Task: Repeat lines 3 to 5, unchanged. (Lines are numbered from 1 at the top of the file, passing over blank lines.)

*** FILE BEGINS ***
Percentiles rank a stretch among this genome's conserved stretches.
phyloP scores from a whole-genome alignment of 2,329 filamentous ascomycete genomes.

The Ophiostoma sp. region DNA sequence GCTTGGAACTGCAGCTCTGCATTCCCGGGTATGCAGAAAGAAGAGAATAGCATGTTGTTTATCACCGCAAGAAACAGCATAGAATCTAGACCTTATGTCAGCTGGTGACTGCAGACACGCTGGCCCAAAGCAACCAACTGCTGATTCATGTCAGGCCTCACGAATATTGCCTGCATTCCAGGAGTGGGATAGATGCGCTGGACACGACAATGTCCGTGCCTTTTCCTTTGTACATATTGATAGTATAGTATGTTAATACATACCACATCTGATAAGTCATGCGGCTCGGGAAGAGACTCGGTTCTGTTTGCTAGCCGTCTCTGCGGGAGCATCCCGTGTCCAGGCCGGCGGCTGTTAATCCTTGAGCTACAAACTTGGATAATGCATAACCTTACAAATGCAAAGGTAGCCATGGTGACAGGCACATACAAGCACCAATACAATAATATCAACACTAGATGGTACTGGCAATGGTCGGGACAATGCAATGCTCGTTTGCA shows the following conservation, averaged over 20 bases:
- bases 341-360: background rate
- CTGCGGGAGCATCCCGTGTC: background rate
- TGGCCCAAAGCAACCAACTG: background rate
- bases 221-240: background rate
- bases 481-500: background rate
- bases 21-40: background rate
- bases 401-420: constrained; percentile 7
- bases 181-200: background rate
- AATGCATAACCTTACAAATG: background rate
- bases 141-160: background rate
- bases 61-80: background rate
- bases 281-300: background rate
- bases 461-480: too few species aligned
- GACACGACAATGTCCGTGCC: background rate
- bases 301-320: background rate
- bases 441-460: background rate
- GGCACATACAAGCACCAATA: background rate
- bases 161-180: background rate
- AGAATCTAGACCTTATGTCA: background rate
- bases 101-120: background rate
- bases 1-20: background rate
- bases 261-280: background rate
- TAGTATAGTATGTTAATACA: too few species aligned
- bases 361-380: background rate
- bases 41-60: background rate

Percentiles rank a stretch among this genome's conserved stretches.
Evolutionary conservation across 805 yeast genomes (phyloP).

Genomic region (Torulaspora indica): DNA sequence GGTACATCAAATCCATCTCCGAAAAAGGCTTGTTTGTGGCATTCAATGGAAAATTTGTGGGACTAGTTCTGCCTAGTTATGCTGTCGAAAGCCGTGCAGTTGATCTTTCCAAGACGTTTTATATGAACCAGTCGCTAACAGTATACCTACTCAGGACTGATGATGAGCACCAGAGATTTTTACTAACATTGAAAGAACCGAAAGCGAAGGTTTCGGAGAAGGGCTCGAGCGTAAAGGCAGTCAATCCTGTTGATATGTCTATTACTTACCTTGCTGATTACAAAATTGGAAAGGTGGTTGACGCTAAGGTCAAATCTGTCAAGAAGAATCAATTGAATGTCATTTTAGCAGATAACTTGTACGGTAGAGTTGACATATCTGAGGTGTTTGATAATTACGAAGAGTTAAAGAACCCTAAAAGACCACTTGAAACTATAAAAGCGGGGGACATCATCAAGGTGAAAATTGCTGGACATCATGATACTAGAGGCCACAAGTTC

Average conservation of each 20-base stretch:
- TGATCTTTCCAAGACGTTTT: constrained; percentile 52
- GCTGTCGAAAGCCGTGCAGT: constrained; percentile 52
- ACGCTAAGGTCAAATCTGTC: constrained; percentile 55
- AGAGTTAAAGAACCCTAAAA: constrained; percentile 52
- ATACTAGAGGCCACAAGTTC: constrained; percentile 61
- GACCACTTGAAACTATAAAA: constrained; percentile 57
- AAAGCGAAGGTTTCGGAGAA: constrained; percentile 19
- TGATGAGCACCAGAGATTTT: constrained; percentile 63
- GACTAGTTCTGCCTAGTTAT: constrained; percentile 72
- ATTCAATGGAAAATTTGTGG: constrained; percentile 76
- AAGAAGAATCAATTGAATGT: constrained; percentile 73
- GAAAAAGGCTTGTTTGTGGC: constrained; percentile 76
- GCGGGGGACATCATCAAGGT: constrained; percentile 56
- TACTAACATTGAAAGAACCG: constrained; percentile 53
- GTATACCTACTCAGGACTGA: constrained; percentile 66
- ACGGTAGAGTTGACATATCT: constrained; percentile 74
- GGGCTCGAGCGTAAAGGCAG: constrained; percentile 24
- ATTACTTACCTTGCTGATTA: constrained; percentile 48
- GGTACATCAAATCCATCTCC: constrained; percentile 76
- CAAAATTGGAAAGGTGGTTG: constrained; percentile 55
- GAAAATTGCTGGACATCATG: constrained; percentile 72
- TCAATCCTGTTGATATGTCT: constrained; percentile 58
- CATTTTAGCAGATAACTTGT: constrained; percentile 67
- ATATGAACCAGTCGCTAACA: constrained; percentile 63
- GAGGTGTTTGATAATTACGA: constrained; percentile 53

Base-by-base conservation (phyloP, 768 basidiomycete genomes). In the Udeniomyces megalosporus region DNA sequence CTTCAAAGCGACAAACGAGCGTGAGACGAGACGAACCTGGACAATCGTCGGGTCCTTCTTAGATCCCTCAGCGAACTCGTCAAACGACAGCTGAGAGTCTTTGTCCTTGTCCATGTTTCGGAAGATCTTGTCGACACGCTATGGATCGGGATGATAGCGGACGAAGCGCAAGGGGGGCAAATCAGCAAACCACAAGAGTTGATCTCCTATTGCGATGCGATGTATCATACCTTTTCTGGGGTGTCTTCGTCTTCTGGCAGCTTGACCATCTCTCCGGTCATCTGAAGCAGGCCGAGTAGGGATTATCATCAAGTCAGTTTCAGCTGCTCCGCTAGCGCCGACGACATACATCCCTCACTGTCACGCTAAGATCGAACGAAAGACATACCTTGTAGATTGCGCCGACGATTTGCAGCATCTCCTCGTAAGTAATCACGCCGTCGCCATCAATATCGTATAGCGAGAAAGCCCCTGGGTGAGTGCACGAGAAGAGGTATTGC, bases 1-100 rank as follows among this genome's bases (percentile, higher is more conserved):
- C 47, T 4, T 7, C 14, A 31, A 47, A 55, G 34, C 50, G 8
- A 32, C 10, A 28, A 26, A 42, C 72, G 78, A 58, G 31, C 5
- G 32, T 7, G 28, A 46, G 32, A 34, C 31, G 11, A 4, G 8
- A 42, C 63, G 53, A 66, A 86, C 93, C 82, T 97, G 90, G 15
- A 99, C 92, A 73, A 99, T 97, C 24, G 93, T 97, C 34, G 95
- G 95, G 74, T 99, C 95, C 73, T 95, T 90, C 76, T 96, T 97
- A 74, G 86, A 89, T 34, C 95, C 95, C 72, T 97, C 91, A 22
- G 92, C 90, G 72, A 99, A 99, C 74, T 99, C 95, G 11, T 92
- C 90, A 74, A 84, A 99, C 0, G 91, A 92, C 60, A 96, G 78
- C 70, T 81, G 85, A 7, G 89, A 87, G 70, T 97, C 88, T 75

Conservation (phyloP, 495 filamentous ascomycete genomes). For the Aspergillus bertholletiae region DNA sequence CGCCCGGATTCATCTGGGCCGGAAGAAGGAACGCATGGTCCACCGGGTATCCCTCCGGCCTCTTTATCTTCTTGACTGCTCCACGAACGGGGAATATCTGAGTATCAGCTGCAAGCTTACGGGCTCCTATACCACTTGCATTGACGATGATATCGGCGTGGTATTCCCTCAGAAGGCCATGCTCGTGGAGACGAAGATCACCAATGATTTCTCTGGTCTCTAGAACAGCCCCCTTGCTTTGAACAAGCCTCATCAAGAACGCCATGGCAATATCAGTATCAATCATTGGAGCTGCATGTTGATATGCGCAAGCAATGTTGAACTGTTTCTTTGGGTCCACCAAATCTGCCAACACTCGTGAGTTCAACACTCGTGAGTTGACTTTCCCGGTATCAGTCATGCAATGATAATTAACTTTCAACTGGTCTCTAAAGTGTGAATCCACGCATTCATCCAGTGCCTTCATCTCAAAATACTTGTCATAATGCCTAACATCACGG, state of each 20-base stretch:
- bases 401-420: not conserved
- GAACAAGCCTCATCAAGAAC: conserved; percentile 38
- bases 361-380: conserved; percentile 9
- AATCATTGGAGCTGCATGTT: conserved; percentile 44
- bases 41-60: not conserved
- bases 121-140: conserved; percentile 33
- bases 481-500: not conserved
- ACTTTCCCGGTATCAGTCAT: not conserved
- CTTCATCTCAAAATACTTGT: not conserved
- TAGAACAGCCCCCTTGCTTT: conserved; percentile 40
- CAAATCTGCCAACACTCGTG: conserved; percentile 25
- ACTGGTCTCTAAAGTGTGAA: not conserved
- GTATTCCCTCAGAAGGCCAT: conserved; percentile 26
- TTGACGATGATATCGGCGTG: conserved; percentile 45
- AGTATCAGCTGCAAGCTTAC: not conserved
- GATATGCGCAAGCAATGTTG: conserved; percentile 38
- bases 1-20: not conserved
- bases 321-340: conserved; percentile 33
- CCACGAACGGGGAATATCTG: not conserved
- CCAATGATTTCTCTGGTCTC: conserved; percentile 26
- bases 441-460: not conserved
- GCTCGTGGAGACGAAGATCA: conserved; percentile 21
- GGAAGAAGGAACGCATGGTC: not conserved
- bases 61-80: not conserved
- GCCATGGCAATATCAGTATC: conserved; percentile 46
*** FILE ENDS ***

The Ophiostoma sp. region DNA sequence GCTTGGAACTGCAGCTCTGCATTCCCGGGTATGCAGAAAGAAGAGAATAGCATGTTGTTTATCACCGCAAGAAACAGCATAGAATCTAGACCTTATGTCAGCTGGTGACTGCAGACACGCTGGCCCAAAGCAACCAACTGCTGATTCATGTCAGGCCTCACGAATATTGCCTGCATTCCAGGAGTGGGATAGATGCGCTGGACACGACAATGTCCGTGCCTTTTCCTTTGTACATATTGATAGTATAGTATGTTAATACATACCACATCTGATAAGTCATGCGGCTCGGGAAGAGACTCGGTTCTGTTTGCTAGCCGTCTCTGCGGGAGCATCCCGTGTCCAGGCCGGCGGCTGTTAATCCTTGAGCTACAAACTTGGATAATGCATAACCTTACAAATGCAAAGGTAGCCATGGTGACAGGCACATACAAGCACCAATACAATAATATCAACACTAGATGGTACTGGCAATGGTCGGGACAATGCAATGCTCGTTTGCA shows the following conservation, averaged over 20 bases:
- bases 341-360: background rate
- CTGCGGGAGCATCCCGTGTC: background rate